In 1985, I made the commitment to PC-DOS and bought my first, and last, true blue IBM PC. Bulging with 256K of RAM, dual 360K floppies, and a 10MB hard disk (78ms average access time) this 8088 propelled me headlong into the process of becoming a "power user" (whatever that means). Needing a way to track my customers, calls, and to-do lists and unable to find commercial software that worked for me, I used the Smart Software Integrated System from Innovative Software (eventually bought by Informix) and wrote a program that, today, would be called a contact manager. When I traveled, I lugged reams of paper reports with me.

In 1988, I bought a Toshiba 1200. This 14 pound laptop sported an 8086, 1MB (yes, that's a whole megabyte) of RAM, a 20 MB hard disk, and a small, CGA, non-backlit LCD screen. Now I was able to print just a few reports and carry all the data with me. A year later I started working in the computer industry.

The Big Shake-Up

I joined a national retailer of computer systems and services and was working at a store in the San Francisco financial district. I was waiting for my bus to the train depot at shortly after 5PM on October 17th when the Loma Prieta earthquake hit. As small particles of grit, sand, and concrete from the high-rise buildings began to fall, I looked up, and in a classic case of time elongation, saw the buildings curving and swaying like cobras hypnotized by a fakir.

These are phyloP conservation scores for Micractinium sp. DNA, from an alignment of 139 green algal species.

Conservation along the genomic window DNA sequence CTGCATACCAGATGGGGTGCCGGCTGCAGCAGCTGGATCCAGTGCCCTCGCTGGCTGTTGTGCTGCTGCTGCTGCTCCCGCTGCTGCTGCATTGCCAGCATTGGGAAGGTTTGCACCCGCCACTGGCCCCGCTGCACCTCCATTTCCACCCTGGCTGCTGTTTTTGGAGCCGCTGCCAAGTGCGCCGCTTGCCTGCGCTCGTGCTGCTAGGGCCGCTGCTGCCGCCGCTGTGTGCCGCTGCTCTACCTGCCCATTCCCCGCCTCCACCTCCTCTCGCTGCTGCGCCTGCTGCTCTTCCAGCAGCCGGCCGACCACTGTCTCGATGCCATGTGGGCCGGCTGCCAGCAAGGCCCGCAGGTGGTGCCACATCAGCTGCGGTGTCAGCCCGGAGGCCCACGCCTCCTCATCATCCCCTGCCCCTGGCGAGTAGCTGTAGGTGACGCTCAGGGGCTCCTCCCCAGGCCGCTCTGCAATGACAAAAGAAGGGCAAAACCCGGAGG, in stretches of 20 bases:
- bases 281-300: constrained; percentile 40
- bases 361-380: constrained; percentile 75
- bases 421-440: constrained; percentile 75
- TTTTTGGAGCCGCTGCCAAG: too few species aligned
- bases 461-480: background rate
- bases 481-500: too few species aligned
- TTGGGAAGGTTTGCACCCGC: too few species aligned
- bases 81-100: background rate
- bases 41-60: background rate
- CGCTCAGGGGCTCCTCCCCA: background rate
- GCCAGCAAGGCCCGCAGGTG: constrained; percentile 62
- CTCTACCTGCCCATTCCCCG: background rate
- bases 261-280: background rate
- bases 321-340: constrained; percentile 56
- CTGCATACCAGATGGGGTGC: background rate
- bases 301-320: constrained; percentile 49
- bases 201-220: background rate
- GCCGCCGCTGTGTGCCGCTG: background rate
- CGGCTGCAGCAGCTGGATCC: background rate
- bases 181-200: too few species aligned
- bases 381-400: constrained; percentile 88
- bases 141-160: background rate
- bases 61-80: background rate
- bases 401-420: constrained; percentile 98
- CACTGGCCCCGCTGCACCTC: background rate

I saw sheets of glass fall from the sky like guillotine blades. They hit the overhead power lines and they fell to the ground, arcing and whipping back and forth like garden hoses spitting fire. I was thrown to the ground and crawled under a parked car, grabbing someone next to me and dragging her under the car to share my shelter. Fitting only partly under the car, I later realized that I must have sensed the enormity of it all when I remembered that I had put my Toshiba laptop over me instead of shielding it with my body!

It lasted only a few seconds, but it felt like it lasted for several minutes. Picking myself up and doing some minor first aid to people around me, I joined the others who were waiting for the bus for a walk through the ravaged city in an effort to get to the train station. An hour or so later we arrived, only to find that the trains were not working--they had to inspect all the tracks in both directions from San Francisco to San Jose before any trains could run. Nine hours later, the train departed, traveling at a maximum of 25 mph. The normal 40 minute ride took almost two hours, but getting home to find the family safe and sound was the best homecoming a man could ask for.